Eddy current flaw detecting apparatus and method thereof

Abstract

An eddy current flaw detecting apparatus comprises a pair of detection coils each connected in adjoining arms of flaw detecting bridge circuit, the planes containing the pair of coils are arranged in parallel and inclined to the axis of a fuel clad pipe being examined at an inclination angle between 75° and 85° and an arrangement for rotating the fuel clad pipe relative to the pair of detection coils, when a flaw is detected while moving the fuel clad pipe relative to the pair of detection coils, to obtain a characteristic curve between a flaw signal output and turning angle in order to determine direction of the flaw, such as circumferential and axial, in comparison with characteristic curves between a flaw signal output and turning angle obtained in advance with respect to standard flaw testing pieces.

Claims

We claim: 1. An eddy current flaw detecting method comprising the steps of: moving an object being examined relative to and through a pair of detecting coils, each connected in adjoining arms of a bridge circuit outputting signals representing flaws in the object being examined, the planes containing the pair of detecting coils being arranged in parallel and inclined to the longitudinal axis of the object being examined with a predetermined angle; stopping the relative movement of the object being examined when the bridge circuit outputs signals representing flaws; rotating the object being examined relative to the pair of detecting coils to measure changes in magnitude of the signals representing the flaws; comparing the measured changes in magnitude of the signals representing the flaws with changes in magnitude of signals obtained in advance with flaws of a standard flaw test piece, thereby determining a direction of the detected flaws in the object being examined; wherein the predetermined inclination angle of the planes containing the pair of detecting coils is in a range between 75° and 85°; and further comprising the step of adjusting a phase angle of a phase shifter in a flaw signal processing and monitoring unit so as to maximize the signals representing flaws being output from a synchronous wave detector in the flaw signal processing and monitoring unit before said rotating step.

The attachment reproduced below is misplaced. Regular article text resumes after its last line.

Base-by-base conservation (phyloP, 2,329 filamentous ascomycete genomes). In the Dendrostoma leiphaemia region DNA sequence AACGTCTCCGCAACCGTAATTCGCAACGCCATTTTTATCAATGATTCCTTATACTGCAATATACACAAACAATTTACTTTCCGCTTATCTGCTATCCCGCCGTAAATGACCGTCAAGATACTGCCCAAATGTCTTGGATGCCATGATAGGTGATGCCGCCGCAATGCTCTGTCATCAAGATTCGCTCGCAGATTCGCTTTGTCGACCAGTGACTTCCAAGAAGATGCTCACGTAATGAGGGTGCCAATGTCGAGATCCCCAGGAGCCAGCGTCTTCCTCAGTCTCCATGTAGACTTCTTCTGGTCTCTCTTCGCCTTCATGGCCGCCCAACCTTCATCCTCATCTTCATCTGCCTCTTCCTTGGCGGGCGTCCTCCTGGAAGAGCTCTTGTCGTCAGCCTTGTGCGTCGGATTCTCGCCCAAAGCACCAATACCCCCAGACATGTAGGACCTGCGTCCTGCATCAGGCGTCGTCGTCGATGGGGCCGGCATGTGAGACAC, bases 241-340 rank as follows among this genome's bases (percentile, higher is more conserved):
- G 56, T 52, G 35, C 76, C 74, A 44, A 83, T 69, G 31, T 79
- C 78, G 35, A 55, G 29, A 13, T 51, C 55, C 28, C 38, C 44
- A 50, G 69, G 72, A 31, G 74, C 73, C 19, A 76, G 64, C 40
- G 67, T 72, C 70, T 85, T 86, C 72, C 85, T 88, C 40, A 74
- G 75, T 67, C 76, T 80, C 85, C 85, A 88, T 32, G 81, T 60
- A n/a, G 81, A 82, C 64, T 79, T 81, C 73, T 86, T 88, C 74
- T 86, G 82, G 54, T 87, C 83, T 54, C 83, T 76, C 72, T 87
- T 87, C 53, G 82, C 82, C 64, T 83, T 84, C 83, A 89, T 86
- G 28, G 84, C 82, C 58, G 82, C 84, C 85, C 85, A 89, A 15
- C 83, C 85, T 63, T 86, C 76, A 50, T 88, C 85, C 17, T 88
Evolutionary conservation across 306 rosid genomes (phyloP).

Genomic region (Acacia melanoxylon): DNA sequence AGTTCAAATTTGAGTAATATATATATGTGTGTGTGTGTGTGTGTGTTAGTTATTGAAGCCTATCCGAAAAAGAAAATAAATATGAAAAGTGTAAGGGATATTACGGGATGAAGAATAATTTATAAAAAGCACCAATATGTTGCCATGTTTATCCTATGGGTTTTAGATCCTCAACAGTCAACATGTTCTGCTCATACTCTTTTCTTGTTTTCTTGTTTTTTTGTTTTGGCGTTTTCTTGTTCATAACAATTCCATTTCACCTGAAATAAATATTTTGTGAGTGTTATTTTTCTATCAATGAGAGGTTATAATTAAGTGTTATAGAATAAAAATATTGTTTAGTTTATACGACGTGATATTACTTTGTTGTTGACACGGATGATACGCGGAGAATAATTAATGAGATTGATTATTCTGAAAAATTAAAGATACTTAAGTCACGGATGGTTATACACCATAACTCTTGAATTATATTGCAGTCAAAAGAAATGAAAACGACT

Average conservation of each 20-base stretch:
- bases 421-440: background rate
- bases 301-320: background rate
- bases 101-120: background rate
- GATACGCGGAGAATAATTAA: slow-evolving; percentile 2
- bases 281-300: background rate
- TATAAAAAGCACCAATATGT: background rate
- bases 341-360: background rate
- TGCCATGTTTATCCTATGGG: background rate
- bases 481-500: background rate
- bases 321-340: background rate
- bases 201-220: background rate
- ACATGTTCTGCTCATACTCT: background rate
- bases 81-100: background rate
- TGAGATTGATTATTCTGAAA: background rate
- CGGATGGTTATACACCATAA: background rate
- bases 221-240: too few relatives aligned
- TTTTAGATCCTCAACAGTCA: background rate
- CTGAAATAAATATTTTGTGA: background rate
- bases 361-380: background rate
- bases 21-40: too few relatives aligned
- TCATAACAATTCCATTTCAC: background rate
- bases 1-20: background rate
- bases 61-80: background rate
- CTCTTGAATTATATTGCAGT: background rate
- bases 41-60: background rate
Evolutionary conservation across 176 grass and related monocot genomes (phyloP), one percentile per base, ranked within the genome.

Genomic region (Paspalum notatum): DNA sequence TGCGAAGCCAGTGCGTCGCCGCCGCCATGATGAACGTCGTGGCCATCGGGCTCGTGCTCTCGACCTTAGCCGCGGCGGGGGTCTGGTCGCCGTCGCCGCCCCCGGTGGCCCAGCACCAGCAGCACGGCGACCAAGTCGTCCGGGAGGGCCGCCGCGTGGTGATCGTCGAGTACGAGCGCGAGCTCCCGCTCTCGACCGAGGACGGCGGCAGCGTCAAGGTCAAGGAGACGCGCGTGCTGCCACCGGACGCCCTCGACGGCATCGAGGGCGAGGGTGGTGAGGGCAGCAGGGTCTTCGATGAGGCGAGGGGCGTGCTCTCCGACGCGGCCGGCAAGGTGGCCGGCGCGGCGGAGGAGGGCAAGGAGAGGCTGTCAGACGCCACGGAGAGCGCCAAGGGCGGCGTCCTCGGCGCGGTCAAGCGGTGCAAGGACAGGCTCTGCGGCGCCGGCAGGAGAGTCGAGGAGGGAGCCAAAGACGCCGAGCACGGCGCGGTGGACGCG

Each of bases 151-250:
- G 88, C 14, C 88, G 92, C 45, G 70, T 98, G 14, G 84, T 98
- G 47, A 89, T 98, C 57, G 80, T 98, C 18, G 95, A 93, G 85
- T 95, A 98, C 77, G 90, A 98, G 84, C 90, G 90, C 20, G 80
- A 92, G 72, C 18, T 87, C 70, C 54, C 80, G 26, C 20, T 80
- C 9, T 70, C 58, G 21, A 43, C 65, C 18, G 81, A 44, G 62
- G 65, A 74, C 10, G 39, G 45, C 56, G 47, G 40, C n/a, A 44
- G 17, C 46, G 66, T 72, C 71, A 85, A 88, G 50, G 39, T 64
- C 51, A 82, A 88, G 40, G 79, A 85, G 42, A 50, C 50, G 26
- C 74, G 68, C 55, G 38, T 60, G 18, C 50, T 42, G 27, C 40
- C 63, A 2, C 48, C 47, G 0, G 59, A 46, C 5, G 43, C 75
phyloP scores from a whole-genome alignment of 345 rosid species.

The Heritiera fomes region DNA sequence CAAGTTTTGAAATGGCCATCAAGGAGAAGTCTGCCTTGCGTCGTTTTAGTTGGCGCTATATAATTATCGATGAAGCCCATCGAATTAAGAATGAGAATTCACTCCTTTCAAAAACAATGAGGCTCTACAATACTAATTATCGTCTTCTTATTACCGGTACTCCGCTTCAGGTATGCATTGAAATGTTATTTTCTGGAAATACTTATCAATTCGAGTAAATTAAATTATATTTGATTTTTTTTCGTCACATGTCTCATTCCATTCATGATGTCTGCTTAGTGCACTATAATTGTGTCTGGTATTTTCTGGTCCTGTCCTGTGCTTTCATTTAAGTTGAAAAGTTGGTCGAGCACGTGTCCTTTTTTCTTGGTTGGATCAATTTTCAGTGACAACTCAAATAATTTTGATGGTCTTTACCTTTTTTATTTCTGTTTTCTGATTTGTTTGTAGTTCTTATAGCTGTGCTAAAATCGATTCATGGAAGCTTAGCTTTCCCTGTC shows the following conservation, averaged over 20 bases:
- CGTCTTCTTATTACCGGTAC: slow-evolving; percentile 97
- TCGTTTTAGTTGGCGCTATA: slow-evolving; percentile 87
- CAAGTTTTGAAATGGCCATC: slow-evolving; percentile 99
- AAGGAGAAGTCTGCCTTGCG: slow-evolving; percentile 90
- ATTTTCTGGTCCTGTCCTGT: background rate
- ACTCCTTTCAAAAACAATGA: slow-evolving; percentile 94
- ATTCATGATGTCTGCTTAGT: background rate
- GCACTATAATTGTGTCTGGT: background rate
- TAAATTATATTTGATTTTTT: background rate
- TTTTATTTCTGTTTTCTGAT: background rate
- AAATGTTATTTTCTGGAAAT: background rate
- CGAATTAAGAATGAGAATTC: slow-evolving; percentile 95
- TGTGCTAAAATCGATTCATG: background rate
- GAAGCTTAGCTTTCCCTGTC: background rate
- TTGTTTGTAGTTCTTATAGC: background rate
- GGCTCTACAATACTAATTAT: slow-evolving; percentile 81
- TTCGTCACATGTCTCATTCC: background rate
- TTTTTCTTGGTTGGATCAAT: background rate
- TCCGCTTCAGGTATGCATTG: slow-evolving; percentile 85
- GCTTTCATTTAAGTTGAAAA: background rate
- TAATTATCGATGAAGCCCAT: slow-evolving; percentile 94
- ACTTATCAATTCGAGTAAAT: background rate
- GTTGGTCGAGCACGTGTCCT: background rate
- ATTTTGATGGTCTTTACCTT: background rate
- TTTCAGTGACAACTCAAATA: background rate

The present invention relates to a non-destructive testing apparatus and method thereof of workpieces by eddy current detecting techniques and is suitable, for example, for detecting flaws in fuel clad pipes for nuclear power generation. BACKGROUND OF THE INVENTION In a conventional eddy current flaw detecting apparatus and method, types of flaws, such as an external flaw, an internal flaw and a through hole flaw, in an object being examined are judged by a phase analysis method of flaw signals from a bridge circuit wherein the analyzed data are compared with those caused by flaws with a standard flaw testing piece obtained in advance while varying the phase angle Φ of a flaw signal processing unit of an eddy current flaw detecting apparatus, as shown in, for example, Eddy Current Flaw Detecting Test A (edited by Nihon Hihakai Kensa Kyokai (Japan Non-Destructive Inspection Society), 1977). In order to determine size of flaws by using the same flaw detecting apparatus, the relationship between the flaw signal output (V) and the size of a flaw, in depth thereof or in diameter of through hole, for each type of flaw in the standard flaw testing piece is obtained in advance, and the size of a flaw of an object being examined is determined comparing the obtained relationship with that in the standard flaw testing piece. Although the position, type and size of a flaw of the workpieces can be determined by the above-described conventional apparatus and method, it was impossible to determined the direction of the flaw, in other words, whether the flaw is an axially orienting flaw or a circumferentially orienting flaw. For example, when the object being examined is a fuel clad pipe for light-water type power reactor, if it is assumed that a rise in the inner pressure thereof would break the clad pipe, an axial flaw exerts a deleterious effect rather than a circumferential flaw. However, depending upon objects being examined, the circumferential flaw could be more deleterious. In summary, it is possible to judge the significance of a flaw by detecting the direction of the flaw in the workpieces. U.S. Pat. No. 4,480,225 discloses a dual coil bobbin eddy current inspection probe connected in a bridge circuit for an eddy current flaw detecting apparatus wherein the planes containing the dual coils are arranged in non-parallel and in predetermined acute angles to the transverse axis of the probe such that the apparatus detects flaws in a tubular workpiece in a single scan. However the apparatus does not teach determination of flaw direction in the workpiece. SUMMARY OF THE INVENTION Accordingly, it is an object of the present invention to improve the above-described conventional apparatus and method and to provide an eddy current flaw detecting apparatus and method which are capable of determining the direction of a flaw in an object being examined. The eddy current flaw detecting apparatus of the present invention provides a pair of detecting coils each being connected in adjoining arms of a bridge circuit therefor, the planes containing the pair of coils are in parallel and inclined to the longitudinal axis of an object being examined at an angle between 75° and 85°, and means for rotating the pair of coils relative to the object being examined when a flaw signals being detected at the bridge circuit in order to measure changes in magnitude of the flaw signal with respect to rotation angles and to compare the measured changes with those obtained in advance with respect to flaws of a standard flaw test piece. The eddy current flaw detecting method of the present invention provides steps of moving an object being examined relative to and along with a pair of detecting coils each connected in adjoining arms of a bridge circuit of an eddy current detecting apparatus until the bridge circuit detects a flaw signal, the planes containing the pair of coils being arranged in parallel and inclined to the longitudinal axis of the object being examined at an inclination angle between 75° and 85°, and rotating the object being examined relative to the pair of coils when the bridge circuit detects the flaw signal in order to measure changes in magnitude of the flaw signal with respect to rotation angles and to compare the measured changes with those obtained in advance with respect to flaws of a standard flaw test piece. BRIEF DESCRIPTION OF THE DRAWINGS FIG. 1 is a schematic view of one embodiment of an eddy current flaw detecting apparatus according to the present invention. FIG. 2 is a block diagram of a flaw detecting bridge circuit unit and a flaw signal processing and monitoring unit included in the embodiment shown in FIG. 1. FIG. 3 is a sectional view of a pair of detecting coils unit included in the embodiment shown in FIG. 1, wherein an object being examined is inserted through the pair of detecting coils unit. FIG. 4A is a side view of a standard flaw test piece used in connection with the present invention. FIG. 4B is a cross sectional view taken along line 4B--4B of FIG. 4A. FIG. 5 illustrates relationships between flaw signal magnitudes and phase angles Φ obtained with the standard flaw test piece shown in FIGS. 4A and 4B. FIG. 6 illustrates relationships between flaw signal magnitudes and depth of flaws and diameter of through holes obtained with the standard flaw test pieces shown in FIGS. 4A and 4B. FIG. 7 illustrates relationships between flaw signal magnitudes and relative rotation angles θ from a reference point of the pair of detection coils obtained with respect to the standard flow test pieces shown in FIGS. 4A and 4B. DESCRIPTION OF THE PREFERRED EMBODIMENT The present invention will be explained with reference to an embodiment shown in FIGS. 1, 2 and 3. The eddy current flaw detecting apparatus according to the present invention will be explained with reference to FIG. 1. The reference numerals 1 and 2 represent inclined through type detecting coils, 3 a coil housing, 6 a fuel clad pipe, the object being examined, 7 flaws or scratchs in the fuel clad pipe 6, 8 a high-frequency oscillator, 9 a bridge circuit, 10 a flaw signal processing and monitoring unit, 40 a coil driving device, and 50 a device for rotating the fuel clad pipe 6 being examined. The arrows in FIG. 1 indicate moving directions of the coil housing 3 and the rotating direction of the fuel clad pipe 6. FIG. 2 shows a block diagram of a flaw detecting bridge circuit unit 5 and a flaw signal processing and monitoring unit 10. The flaw detecting bridge circuit unit 5 comprises a bridge circuit 9 and an oscillator 8 which supplies a high frequency current such as 128 KHz and 256 KHz to the bridge circuit 9. To the adjoining arms of the bridge circuit 9 the pair of inclined detecting coils 1 and 2 are connected as shown in FIG. 1. The flaw signal processing and monitoring unit 10 comprises an amplifier I 11, a phase shifter 12, a synchronous wave detector 13, a band-pass filter 14, an amplifier II 15, an X-Y recorder 16, a data recorder 17 and a micro computer 18. The amplifier I 11 amplifies small output signals representing flaws from the bridge circuit 9. The output signals from the amplifier I 11 are applied to the synchronous wave detector 13 wherein the input signals are phase-analyzed by control signals applied from the phase shifter 12 in other words, a phase shift of the flaw signal from the applied high frequency current is determined. The band-pass filter 15 eliminates noise components in the flaw signals, the filtered flaw signals are again amplified with the amplifier II 15 and applied therefrom to the X-Y recorder 16 and the data recorder 17. The flaw signals in the data recorder 17 are transferred to the micro computer 18 wherein the position, type, size and direction of flaws in the object being examined are determined by comparing flaw signal characteristics obtained in advance with respect to standard flaw testing pieces. FIG. 3 shows an arrangement and disposition of the pair of detecting coils 1 and 2 constituting adjoining arm elements of the flaw detecting bridge circuit 9. The planes containing the pair of detecting coils 1 and 2 are arranged in parallel and inclined to the axis of the fuel clad pipe 6 with an inclination angle α which is preferably in a range between 75° and 85°. When a more acute inclination angle is selected, separation ability of the flaw detecting bridge circuit unit between circumferential flaw signals and axial flaw signals is improved, however, areas covered by the magnetic flux induced by the pair of detecting coils on the fuel clad pipe being examined increase so that noise level may exceeds that of flaw signals representing comparatively shallow flaws such that the detection ability of the flaw detecting bridge circuit unit decreases. The numeral 4 indicates the direction of eddy current flowing on the fuel clad pipe 6 induced by the pair of detecting coils. Since the direction of the eddy current is inclined so that detection and separation of the circumferential flaws from the axial flaws is facilitated. Principle of the present invention is explained herein below. During experimental study of the present invention, a fuel clad pipe for light-water type power reactors (12 mm in outer diameter, 0.86 mm in wall thickness and about 4,000 mm in length made of zircalloy-2, hereinunder referred to as "clad pipe") was used as an example of an object being examined. Determination of the circumferential position, type and size of flaws with the eddy current flaw detecting apparatus, which is however conventional, will first be explained. FIGS. 4A and 4B shows a schematic view of a standard flaw testing piece provided with artificial flaws such as external, internal, axial, circumferential and through hole flaws. In FIG. 4A, the reference numeral 20 represents a standard flaw testing piece clad pipe, 21 an external circumferential flaw, 22 a flaw in the direction of 45 degrees on the outer surface, 23 an external axial flaw, 24 an internal circumferential flaw, 25 a flaw in the direction of 45 degrees on the inner surface, 26 an internal axial flaw, and 27 a through hole flaw. FIG. 4B shows a vertical section of the clad pipe, and illustrates the relative turning angle position of the clad pipe wherein the circumferential position of the artificial flaw location is defined as a reference position, in that, turning angle θ of 0°. In the pair detection coils of the eddy current flaw detecting apparatus, a standard flaw detecting piece such as that shown in FIGS. 4A and 4B was set, and a phase angle of a phase shifter 12 included in a flaw signal processing and monitoring unit 10 was changed by 10 degrees from 0 to 180 degrees so as to measure the flaw signal output (V) for each 10 degrees from a flaw detecting bridge circuit 9, thereby obtaining phase characteristic curves of the flaw signals such as those shown in FIG. 5. In FIG. 5, the reference numeral 31 denotes a characteristic curve of an external circumferential flaw 21, wherein the maximum flaw signal output is at a phase angle of about 30 degrees, 32 denotes a characteristic curve of a through hole flaw 27, wherein the maximum output is at a phase angle of about 50 degrees, and 33 denotes a characteristic curve of an internal circumferential flaw 24, wherein the maximum output is at a phase angle of about 80 degrees. The phase angles of these maximum outputs are dependent upon the oscillating frequency of the flaw detecting bridge circuit unit and the packing ratio of the inner diameter of the coils and the outer diameter of the clad pipe and is independent of the size of the flaw. In the same way, phase characteristic curves of flaw signals with regard to axial flaws 23 and 26 were obtained. In order to detect the size, in other words, depth of a flaw and diameter of a through hole, several standard flaw testing pieces such as that shown in FIGS. 4A and 4B having different depths, of from 0 to 50% and different diameters were prepared. The relationships between the depth (%) of a flaw and the flaw signal output (V) of an external flaw, an internal flaw and a through hole flaw, respectively, were plotted at the respective phases Φ for producing the maximum outputs by using the several testing pieces having different flaw depths and through hole diameters. The results are shown in FIG. 6. In FIG. 6, the reference numeral 34 represents the relationship between the depth of the external circumferential flaw 21 and the flaw signal output and 35 the relationship between the depth of the internal circumferential flaw 24 and the flaw signal output. The reference numeral 36 represents the relationship between the diameter of the through hole flaw and the flaw signal output (V). On the basis of these relationships, it is possible to judge the position, type, in that, external flaw, internal flaw or through hole flaw, and size of a flaw in the clad pipe are determined. In a conventional eddy current flaw detecting apparatus having a pair of detecting coils for a flaw detecting bridge circuit unit, of which planes are in parallel and not inclined, in that, 90°, to the longitudinal axis, when the standard flaw testing pieces 20 having an external circumferential flaw 21, an external axial flaw 22 and a through hole flaw 27, respectively, were subject to measurement while rotating them at a turning angle θ of 0° to 360° in the magnetic field of the pair of detecting coils, the respective flaw signal outputs showed constant values irrespective of the turning angle. However, when they were measured with the eddy current flaw detecting apparatus of the present invention having a pair of detecting coils for a flaw detecting bridge circuit unit, of which planes are in parallel and inclined to the longitudinal axis of the standard flaw testing piece 20 with an inclination angle α, a very remarkable phenomenon was observed. The results of these experimental study will now be explained with reference to FIG. 7. When the external circumferential flaw 21 in the standard flaw testing piece 20 was subjected to the rotational test from the reference point 0° to 360° as shown in FIG. 4B with the phase angle of 30° wherein the maximum flaw signal output is produced as indicated in FIG. 5, the magnitude of the flaw signal output changed as illustrated by a characteristic curve 37 shown in FIG. 7, in that, the characteristic curve having two flaw signal output peaks at turning angles of about 90° and 270°. Similarly, with the external axial flaw 23 in the standard flaw testing piece 20, a characteristic curve 38 having a trough in the vicinity of the turning angle 230° was obtained as illustrated in FIG. 7. Flaw signal output change of the through hole flaw 27 in the standard flaw testing piece 20 was also measured while rotating the standard flaw testing piece 20 from a reference point of 0° to 360°, the results are illustrated by a characteristic curve 39 shown in FIG. 7. Although not illustrated, substantially similar characteristic curves as those illustrated in FIG. 7 were obtained with respect to the internal circumferential and axial flaws 24 and 26 in the standard flaw testing piece 20. It was further confirmed by the experimental study that characteristic curves of flaws having intermediate direction between circumferential and axial directions showed intermediate characteristic curves, in other words it was confirmed that the characteristic curves vary uninterruptedly from the characteristic curve 37 to that 38 depending upon flaw directions. A flaw detecting operation with the eddy current flaw detecting apparatus according to the present invention indicated above will be explained hereinafter; The fuel clad pipe 6 being examined is first inserted into the inclined through type pair of coils 1 and 2, and the high frequency oscillator 8 is switched on so as to induce eddy current in the fuel clad pipe 6. The inclined through type coils 1 and 2 are moved along the fuel clad pipe 6 by the coil driving device 40 until a flaw signal is detected by the flaw signal detecting bridge circuit unit 5 while monitoring signals from the bridge circuit unit 5 with the flaw signal processing and monitoring unit 10, when a flaw signal is detected, the movement of the coils is stopped and phase angle Φ of the phase shifter 12 in the flaw signal processing and monitoring unit 10 is shifted by 10° from 0° to 180° to obtain the relationship between flaw signal output and phase angle to determine the type of the flaw, such as external, internal and through hole flaws, with reference to the characteristic curves obtained in advance with respect to the standard flaw testing pieces exemplarily illustrated in FIG. 5. For example, when the flaw is determined to be an external flaw, the phase angle of the phase shifter 12 is set at about 30° where the flaw signal output from the bridge circuit unit 5 is maximum and the fuel clad pipe 6 is rotated by 10° from 0° to 360° by the rotating device 50 to obtain the relationship between flaw signal output and turning angle to determined the direction of the flaw such as circumferential, axial and intermediate thereof with reference to the characteristic curves obtained in advance with respect to the standard flaw testing pieces exemplarily illustrated in FIG. 7. Although, this embodiment is applied to a fuel clad pipe, it is also applicable to other pipes, tubes and wires by modifying a part of this embodiment. In addition, this embodiment is used in air, but it is also usable, for example, in a water pool in an nuclear power plant. In this embodiment, the object being examined is rotated in the inclined through type coils 1 and 2 by using the device 50 for rotating an object being examined. Conversely, it is also possible to measure the relationship between the turning angle and the flaw signal output by rotating the inclined through type coils 1 and 2 around the object being examined.